By Christy Steiner “Trust in the Lord with all your heart, and do not lean on your own understanding. In all your ways acknowledge him, and he will make straight your paths.” Proverbs 3:5-6 There are some experiences in life you pray to God you NEVER have to go through again. May 6 th , 2014. My 4 year old daughter Isabella (Izzy) was playing with her brother when I heard her crying. I entered the room, picked her up, and attempted to console her. She was soothed for a time, but within the hour she presented with concussive-like symptoms: lethargy and vomiting. “Not again!” I thought. Not another “episode.” We monitored her all day and throughout the night, but in the early morning my husband woke me and said it was time to take her to the ER. She was not moving her right side and was minimally responsive. Little did we know this would be her worst “episode” yet. — Izzy was born a healthy baby, without complications . She was more uncoordinated than a typi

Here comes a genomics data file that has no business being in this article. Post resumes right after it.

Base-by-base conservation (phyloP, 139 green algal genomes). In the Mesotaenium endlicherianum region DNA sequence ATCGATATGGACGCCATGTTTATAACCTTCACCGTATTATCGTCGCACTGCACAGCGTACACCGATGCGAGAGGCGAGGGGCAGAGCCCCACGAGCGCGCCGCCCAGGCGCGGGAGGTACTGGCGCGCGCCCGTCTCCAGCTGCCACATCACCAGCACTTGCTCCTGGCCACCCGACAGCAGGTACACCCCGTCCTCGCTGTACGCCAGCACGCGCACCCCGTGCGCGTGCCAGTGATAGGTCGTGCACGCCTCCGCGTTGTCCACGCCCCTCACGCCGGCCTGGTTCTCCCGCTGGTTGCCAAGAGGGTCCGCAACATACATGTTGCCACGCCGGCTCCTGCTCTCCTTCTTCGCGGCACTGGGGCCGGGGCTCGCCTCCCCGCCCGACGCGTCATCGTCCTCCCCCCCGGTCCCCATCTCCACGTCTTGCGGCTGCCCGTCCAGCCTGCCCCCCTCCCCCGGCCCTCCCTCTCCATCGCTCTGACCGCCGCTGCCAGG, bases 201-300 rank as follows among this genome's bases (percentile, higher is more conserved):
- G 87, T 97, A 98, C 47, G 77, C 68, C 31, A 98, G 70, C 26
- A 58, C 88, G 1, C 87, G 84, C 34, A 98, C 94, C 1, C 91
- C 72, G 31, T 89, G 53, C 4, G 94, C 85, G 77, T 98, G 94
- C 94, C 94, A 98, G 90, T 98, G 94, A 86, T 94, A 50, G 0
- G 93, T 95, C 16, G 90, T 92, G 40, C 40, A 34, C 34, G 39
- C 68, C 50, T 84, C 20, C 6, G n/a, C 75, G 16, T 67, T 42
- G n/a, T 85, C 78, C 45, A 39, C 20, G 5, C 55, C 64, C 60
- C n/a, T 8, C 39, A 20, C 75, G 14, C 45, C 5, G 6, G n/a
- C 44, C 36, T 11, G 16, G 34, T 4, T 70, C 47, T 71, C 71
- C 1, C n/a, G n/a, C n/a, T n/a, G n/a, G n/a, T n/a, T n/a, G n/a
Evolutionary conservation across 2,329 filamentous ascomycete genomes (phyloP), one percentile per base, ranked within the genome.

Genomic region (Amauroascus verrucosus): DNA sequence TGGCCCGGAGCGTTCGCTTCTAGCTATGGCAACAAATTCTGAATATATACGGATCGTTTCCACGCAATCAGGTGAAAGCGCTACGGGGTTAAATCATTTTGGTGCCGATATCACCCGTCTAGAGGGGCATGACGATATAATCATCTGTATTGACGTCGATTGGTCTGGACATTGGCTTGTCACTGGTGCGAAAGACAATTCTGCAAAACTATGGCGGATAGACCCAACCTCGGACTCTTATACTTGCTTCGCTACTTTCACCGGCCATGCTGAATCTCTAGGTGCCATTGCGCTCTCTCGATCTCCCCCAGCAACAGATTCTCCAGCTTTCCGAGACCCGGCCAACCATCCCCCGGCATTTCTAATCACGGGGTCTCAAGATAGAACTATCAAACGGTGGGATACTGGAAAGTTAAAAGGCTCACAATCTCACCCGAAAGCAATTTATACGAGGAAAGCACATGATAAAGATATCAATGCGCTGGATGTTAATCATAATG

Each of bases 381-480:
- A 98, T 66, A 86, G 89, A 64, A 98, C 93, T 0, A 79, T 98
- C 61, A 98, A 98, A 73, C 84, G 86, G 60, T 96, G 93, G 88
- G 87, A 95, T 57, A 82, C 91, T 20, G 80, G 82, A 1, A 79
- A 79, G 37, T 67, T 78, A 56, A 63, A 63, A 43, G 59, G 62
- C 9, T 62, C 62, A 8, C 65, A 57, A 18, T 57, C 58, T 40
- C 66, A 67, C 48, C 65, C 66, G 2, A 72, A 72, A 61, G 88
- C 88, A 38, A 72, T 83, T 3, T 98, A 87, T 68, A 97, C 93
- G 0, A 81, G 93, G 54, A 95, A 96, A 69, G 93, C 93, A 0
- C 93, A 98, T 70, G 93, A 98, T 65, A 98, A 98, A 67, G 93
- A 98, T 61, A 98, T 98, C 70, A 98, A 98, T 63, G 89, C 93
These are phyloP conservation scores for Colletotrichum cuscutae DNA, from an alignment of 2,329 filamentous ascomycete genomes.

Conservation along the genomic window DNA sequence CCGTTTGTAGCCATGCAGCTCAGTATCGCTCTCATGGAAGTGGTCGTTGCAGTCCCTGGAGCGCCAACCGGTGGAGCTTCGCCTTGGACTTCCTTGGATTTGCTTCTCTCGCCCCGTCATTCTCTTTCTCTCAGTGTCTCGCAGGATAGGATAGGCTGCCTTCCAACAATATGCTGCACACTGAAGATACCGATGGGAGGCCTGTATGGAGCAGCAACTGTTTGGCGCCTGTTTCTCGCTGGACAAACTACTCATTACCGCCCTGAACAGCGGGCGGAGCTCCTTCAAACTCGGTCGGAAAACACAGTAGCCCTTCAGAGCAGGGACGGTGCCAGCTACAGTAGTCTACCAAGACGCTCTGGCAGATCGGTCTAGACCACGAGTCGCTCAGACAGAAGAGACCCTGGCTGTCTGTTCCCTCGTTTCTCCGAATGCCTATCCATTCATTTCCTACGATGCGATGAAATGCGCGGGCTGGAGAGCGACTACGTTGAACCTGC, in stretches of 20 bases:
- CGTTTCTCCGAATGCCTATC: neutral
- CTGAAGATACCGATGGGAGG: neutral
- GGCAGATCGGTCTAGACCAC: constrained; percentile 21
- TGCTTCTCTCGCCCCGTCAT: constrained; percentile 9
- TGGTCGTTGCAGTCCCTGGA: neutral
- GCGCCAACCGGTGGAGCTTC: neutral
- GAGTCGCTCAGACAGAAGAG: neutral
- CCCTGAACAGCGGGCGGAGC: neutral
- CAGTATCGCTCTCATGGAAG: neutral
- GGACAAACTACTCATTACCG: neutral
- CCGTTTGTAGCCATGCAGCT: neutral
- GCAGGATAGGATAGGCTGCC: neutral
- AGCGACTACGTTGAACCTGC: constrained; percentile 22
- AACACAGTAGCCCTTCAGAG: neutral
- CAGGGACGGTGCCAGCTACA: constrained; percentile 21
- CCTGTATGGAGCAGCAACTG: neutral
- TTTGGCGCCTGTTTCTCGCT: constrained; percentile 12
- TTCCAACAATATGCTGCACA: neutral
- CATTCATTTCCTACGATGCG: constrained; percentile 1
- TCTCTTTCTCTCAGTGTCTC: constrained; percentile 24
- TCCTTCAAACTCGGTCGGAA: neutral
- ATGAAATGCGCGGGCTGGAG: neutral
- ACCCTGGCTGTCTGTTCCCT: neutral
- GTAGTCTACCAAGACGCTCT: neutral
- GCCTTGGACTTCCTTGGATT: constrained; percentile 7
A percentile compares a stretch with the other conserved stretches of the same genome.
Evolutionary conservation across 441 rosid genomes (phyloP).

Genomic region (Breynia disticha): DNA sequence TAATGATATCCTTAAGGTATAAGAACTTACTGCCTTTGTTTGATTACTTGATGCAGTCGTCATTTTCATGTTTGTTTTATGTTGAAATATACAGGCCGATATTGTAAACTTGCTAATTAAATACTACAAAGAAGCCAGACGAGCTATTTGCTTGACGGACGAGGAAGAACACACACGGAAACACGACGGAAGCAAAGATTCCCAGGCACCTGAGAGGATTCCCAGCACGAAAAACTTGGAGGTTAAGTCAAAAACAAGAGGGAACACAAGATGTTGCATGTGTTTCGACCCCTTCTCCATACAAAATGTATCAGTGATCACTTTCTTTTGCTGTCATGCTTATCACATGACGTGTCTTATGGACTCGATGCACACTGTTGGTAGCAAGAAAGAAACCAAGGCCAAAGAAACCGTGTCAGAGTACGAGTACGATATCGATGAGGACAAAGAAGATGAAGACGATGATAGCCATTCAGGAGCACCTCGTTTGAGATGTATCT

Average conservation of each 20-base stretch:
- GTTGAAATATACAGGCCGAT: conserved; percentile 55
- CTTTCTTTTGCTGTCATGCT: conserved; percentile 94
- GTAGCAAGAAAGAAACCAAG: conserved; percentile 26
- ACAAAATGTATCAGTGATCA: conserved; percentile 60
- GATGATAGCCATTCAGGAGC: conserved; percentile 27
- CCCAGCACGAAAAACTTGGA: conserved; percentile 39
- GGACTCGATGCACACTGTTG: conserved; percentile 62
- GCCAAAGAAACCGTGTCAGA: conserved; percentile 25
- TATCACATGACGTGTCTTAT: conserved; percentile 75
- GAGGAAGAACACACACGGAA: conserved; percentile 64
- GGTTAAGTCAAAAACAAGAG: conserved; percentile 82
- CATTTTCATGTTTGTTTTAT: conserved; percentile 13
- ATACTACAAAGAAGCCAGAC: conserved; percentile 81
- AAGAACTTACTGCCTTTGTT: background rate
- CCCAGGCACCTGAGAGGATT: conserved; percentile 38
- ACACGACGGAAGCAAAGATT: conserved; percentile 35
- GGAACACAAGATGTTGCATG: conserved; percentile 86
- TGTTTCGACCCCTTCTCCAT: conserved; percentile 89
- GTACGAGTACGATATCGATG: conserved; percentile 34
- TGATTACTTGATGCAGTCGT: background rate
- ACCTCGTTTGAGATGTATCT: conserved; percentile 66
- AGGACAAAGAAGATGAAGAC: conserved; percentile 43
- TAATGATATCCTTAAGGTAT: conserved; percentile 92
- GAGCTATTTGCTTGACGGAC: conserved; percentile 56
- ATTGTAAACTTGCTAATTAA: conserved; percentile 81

By Kara Ranck There are many words surrounding COVID-19 that trigger disagreement—or worse. We are all tuned to this crisis at different frequencies—even those who thought we were on the same channel. We communicate and all the other person hears is static. We walk away frustrated, sad, angry, confused. Will we ever be on the same wave length again? As I continue to process what is going on in our world, I realize there is one word that we all can agree on and one shared human experience perpetrated by COVID-19— loss . The one question that may bridge the gap between humans with different perspectives right now is, “What have you lost since COVID-19 hit?” And then we just listen. Here’s what you might hear: Lost jobs, businesses, income. Dreams. Moments and milestones. Minds. Lives. Friendship, fellowship, family. Faith. Trust. Hope. Health. Freedom. Safety. Routine. These losses might be involuntary or voluntary, perceived as big or small, but they are losses just the same an